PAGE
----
By Guy Page
Monday’s Headliners column about legislative planning for the next wave of Vermont prisons prompted plenty of reader questions and comments.
Longtime Southern State Correctional Facility (Springfield) faith-based volunteer John Nunnikhoven of Chester expressed frustration that Vermont Department of Corrections (DoC) refused his volunteer offers of much-needed post-releasing housing for inmates:
“Part of the housing problem has been created by DoC with their change in policy regarding volunteers who were willing to take ex-inmates, under supervision, into their homes. We [John and his wife] did so for many years and had a good track record. Many of our ‘boys’ have been out far in excess of the three-year recidivism yardstick. Some of these were initially the result of a DoC request to consider the individual. We did refuse to take in a couple of individuals as beyond our capability to serve them adequately. There have been a wide variety of crimes represented from addiction to SO.
“A major part of our success is that we form a relationship with these men and women while they are still incarcerated and are able to work out the rules and regulations of living together. For many, it has been the first time they have ever lived in a stable environment.
“The rule change was implemented about 5-6 years ago and Central Office has adamantly refused any discussion of the issue. We have requested special exception 2-3 times but were told it is not an option. We are mature adults, experienced volunteers, and not overly susceptible to manipulation.”
Reader Vaughn Hadley asked, “Did I miss the definition of ‘trauma-informed correctional facilities?’”
No, Vaughn, you did not. Rep. Sarah Coffey (D-Vernon) did not define the term in her June 5 newspaper column that I wrote about, and neither did I. But it needs to be understood, as more legislators see perpetrators as trauma victims, as our attorney general frames crime as a mental health issue, and as prosecutors view killers less as criminals and more as people suffering from mental illness. The March, 2012 European Journal of Psychotraumatology, explains “trauma-informed correctional care” (TICC):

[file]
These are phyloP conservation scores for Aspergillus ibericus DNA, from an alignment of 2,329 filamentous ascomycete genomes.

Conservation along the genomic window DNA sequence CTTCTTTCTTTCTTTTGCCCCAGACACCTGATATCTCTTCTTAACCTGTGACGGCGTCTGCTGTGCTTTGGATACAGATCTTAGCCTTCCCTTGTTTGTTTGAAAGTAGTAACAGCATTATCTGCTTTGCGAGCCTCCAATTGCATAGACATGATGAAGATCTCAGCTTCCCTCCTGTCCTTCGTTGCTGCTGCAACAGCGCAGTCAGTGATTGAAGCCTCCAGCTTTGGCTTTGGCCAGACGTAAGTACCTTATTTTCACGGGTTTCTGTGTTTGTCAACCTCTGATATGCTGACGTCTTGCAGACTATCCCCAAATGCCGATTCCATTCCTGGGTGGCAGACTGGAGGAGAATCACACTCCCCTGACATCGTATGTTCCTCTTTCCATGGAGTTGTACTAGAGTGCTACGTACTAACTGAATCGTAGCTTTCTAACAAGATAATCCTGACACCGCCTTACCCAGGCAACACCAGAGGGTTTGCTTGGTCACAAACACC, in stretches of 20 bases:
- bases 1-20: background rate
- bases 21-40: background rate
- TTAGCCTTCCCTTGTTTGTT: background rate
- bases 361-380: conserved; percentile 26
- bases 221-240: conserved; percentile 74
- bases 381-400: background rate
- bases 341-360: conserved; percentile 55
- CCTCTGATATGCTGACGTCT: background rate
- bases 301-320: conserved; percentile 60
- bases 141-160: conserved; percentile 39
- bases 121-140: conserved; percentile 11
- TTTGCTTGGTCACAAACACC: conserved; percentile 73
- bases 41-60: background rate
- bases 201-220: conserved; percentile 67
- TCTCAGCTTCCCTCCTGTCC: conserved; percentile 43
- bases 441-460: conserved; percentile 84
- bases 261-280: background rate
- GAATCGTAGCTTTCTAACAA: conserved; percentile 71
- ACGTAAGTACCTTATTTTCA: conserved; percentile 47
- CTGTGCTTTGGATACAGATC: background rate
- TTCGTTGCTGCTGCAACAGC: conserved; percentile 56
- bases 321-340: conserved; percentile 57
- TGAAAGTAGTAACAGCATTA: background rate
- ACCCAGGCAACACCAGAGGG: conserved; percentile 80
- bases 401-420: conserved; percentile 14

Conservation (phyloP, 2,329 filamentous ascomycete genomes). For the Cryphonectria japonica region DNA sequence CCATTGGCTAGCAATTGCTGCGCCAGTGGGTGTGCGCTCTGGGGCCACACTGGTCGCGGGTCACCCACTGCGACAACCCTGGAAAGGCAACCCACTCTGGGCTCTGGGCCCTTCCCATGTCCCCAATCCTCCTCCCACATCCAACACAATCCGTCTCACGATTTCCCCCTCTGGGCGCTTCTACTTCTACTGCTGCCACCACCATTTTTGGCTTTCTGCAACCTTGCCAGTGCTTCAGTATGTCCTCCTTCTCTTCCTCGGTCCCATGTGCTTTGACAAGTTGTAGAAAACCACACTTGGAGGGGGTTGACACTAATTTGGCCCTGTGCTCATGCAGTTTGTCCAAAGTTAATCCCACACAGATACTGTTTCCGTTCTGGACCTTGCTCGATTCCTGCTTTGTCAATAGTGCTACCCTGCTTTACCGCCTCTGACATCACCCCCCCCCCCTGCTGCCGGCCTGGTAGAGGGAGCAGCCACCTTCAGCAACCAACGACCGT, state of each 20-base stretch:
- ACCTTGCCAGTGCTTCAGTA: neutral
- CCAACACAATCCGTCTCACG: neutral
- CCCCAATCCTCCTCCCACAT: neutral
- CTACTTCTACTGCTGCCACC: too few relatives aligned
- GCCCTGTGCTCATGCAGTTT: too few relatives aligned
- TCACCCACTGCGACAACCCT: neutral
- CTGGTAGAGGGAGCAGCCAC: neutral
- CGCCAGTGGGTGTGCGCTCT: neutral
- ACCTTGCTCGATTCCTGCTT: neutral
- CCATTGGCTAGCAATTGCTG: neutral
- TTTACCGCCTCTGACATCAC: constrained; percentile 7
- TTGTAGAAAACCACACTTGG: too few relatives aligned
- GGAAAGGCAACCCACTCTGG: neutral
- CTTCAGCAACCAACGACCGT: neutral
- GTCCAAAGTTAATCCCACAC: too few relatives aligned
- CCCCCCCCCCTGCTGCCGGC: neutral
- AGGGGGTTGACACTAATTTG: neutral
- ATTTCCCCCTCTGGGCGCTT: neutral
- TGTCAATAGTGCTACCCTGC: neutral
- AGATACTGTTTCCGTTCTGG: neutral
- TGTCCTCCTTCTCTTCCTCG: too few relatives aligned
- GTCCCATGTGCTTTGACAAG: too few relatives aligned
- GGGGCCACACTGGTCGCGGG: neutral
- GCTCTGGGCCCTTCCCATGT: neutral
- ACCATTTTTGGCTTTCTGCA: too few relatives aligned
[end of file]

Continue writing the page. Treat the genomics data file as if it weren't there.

“Trauma-informed care is a relatively recent development in the treatment field. It has as primary goals accurate identification of trauma and related symptoms, training all staff to be aware of the impact of trauma, minimizing retraumatization, and a fundamental “do no harm” approach that is sensitive to how institutions may inadvertently reenact traumatic dynamics.
“Prisons are challenging settings for trauma-informed care. Prisons are designed to house perpetrators, not victims. Inmates arrive shackled and are crammed into overcrowded housing units; lights are on all night, loud speakers blare without warning and privacy is severely limited. Security staff is focused on maintaining order and must assume each inmate is potentially violent. The correctional environment is full of unavoidable triggers, such as pat downs and strip searches, frequent discipline from authority figures, and restricted movement.This is likely to increase trauma-related behaviors and symptoms that can be difficult for prison staff to manage.
“Yet, if trauma-informed principles are introduced, all staff can play a major role in minimizing triggers, stabilizing offenders, reducing critical incidents, de-escalating situations, and avoiding restraint, seclusion or other measures that may repeat aspects of past abuse.
“In addition to general trauma-informed principles, clinical staff can provide trauma-specific therapies—actual counseling models and curricula that are designed to promote trauma recovery. There is recognition that staff and inmate relationships are the day-to-day fabric of both trauma recovery and of re-traumatization. Clinical interventions for inmates need to be relevant to the environment, culture and relationships that incarcerated trauma survivors must navigate on a daily basis. The most successful interventions in prisons have goals that are congruent with the primary duties of correctional staff: public safety, safety of inmates in custody, rehabilitation and staff and institutional security.
“The centrality of trauma in the lives of inmates and explores components of what we will call trauma-informed correctional care (TICC). TICC is the adaptation of trauma-informed care for correctional settings in particular, which have their own unique challenges, strengths, culture, and needs.”
Statehouse Headliners is intended primarily to educate, not advocate. It is e-mailed to an ever-growing list of interested Vermonters, public officials and media. Guy Page is affiliated with the Vermont Energy Partnership; the Vermont Alliance for Ethical Healthcare; and Physicians, Families and Friends for a Better Vermont.